The Great Transfusion

As we travel through Lent, we recall Luther’s speaking, in a letter to Georg Spenlein (1516), of Holy Week as the occasion of the Great Exchange:

Therefore, my dear brother, learn Christ and him crucified. Learn to pray to him and, despairing of yourself, say: “Thou, Lord Jesus, art my righteousness, but I am thy sin. Thou hast taken upon thyself what is mine and hast given to me what is thine. Thou has taken upon thyself what thou wast not and hast given to me what I was not.”

Calvin likewise in his Institutes writes,

This is the wondrous exchange [mirifica commutatio] made by his boundless goodness. Having become with us the Son of Man, he has made us with himself sons of God. By his own descent to the earth he has prepared our ascent to heaven. Having received our mortality, he has bestowed on us his immortality. Having undertaken our weakness, he has made us strong in his strength. Having submitted to our poverty, he has transferred to us his riches. Having taken upon himself the burden of unrighteousness with which we were oppressed, he has clothed us with his righteousness.

At the conclusion of her poem “Trauma centre,” Luci Shaw puts it graphically, in the spirit of Isaiah 53 and Galatians 2:20:

But because he

was once emptied,

I am each day refilled;

my spirit-arteries

pulse with the vital red

of love; poured out,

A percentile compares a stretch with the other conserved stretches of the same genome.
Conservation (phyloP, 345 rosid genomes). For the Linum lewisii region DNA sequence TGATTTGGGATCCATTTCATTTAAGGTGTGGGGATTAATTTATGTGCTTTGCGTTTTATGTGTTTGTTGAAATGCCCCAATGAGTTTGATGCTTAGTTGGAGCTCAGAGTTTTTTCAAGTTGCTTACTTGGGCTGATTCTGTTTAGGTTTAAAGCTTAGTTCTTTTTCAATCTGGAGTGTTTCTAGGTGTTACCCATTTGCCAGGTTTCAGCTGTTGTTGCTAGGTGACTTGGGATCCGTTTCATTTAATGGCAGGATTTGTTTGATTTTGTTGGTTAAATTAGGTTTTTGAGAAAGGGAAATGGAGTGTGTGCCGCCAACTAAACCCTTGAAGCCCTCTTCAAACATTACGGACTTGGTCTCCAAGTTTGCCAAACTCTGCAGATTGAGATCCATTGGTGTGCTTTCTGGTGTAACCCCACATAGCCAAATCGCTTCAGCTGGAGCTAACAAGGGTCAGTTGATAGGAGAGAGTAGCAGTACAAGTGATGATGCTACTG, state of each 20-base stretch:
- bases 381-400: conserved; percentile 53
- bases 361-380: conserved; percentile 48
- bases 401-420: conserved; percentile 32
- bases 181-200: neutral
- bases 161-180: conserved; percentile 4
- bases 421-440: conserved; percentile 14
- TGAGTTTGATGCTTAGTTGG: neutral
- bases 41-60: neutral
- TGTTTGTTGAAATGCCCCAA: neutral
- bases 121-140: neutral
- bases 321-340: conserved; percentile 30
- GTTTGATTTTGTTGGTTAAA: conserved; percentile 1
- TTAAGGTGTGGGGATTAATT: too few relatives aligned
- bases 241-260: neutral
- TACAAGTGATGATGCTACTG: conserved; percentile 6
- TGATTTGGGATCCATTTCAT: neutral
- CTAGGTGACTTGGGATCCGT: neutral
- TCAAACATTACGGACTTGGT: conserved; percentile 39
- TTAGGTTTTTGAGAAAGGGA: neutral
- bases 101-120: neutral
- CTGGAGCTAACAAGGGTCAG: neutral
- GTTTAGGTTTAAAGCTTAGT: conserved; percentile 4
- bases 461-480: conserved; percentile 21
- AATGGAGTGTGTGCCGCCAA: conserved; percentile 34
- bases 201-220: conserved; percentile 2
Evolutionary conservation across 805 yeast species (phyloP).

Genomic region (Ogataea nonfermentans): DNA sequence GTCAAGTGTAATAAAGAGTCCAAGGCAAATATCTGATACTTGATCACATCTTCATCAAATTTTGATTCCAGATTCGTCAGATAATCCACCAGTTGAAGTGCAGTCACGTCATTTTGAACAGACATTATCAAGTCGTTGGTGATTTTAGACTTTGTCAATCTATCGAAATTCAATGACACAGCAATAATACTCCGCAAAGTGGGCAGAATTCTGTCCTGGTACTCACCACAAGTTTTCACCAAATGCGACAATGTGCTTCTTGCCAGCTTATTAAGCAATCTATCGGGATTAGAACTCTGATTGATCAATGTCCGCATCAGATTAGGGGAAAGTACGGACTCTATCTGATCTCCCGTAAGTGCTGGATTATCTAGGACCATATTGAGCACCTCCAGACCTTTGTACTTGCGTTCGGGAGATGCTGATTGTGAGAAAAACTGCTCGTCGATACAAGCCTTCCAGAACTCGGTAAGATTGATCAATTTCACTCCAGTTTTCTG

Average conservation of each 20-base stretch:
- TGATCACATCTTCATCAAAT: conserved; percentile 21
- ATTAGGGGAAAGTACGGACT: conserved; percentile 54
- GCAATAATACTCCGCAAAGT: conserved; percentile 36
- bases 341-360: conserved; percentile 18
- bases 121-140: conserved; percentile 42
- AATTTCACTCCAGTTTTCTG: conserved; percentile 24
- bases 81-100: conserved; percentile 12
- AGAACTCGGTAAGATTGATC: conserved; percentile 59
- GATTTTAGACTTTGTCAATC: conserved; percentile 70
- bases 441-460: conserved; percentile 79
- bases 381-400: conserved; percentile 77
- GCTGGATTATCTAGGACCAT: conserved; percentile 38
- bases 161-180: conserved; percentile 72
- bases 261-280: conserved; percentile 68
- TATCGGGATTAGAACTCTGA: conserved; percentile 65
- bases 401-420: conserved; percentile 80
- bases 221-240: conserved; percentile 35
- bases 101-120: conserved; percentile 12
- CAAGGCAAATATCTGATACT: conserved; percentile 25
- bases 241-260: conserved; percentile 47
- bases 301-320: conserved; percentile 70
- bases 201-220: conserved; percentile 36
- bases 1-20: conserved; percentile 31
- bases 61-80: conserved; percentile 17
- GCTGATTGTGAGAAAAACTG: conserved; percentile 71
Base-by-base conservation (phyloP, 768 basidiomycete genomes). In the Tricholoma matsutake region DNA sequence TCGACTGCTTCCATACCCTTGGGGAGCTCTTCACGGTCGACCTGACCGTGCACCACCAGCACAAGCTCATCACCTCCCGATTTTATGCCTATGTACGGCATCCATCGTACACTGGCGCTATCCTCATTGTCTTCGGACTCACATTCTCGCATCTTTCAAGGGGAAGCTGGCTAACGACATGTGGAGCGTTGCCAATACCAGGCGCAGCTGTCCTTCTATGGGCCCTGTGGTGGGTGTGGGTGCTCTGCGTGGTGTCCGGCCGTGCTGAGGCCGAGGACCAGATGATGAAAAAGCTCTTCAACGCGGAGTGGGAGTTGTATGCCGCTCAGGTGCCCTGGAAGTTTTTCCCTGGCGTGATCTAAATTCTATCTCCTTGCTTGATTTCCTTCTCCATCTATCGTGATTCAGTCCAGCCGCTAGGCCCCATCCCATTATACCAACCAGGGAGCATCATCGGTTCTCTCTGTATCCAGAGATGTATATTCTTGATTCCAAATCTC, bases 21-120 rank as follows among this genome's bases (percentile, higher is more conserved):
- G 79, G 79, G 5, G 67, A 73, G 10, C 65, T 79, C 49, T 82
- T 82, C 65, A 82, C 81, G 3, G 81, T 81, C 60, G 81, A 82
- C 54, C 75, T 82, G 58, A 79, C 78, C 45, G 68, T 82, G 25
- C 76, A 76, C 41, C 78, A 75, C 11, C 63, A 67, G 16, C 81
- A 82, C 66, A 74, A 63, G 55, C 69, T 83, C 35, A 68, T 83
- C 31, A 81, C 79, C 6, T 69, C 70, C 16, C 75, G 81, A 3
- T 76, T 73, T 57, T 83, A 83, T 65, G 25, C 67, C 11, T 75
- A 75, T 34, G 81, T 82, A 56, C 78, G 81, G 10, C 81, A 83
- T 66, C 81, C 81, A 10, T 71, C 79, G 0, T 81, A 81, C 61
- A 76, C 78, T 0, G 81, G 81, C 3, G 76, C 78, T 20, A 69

it is his life that now

pumps through

my own heart’s core.

He bled, and died, and I

have been transfused.


Can you feel the blood rush in your veins?



Bad News for Religion Ph.D.’s…and Yet…

Here’s some bad news that no one finishing a Ph.D. in religious studies will find as all that surprising: the job market isn’t improving.

At least, it’s not better in the US, but I have no reason to think it’s better in Canada or the U.K., and is likely worse—given the huge number of religious PSE institutions in the US, an enterprise that dwarfs anything similar in other countries.

Still: The chatter around AAR/SBL employment interview zones is scarier than it needs to be. In particular, there is the Big Numbers Scare. “Fifty people applied for that job.” “A hundred people applied for that job.” “A hundred and fifty people…” and so on.

So here’s a little something to remember. You’re never competing against all the other applicants. Not even against most of them. Why not?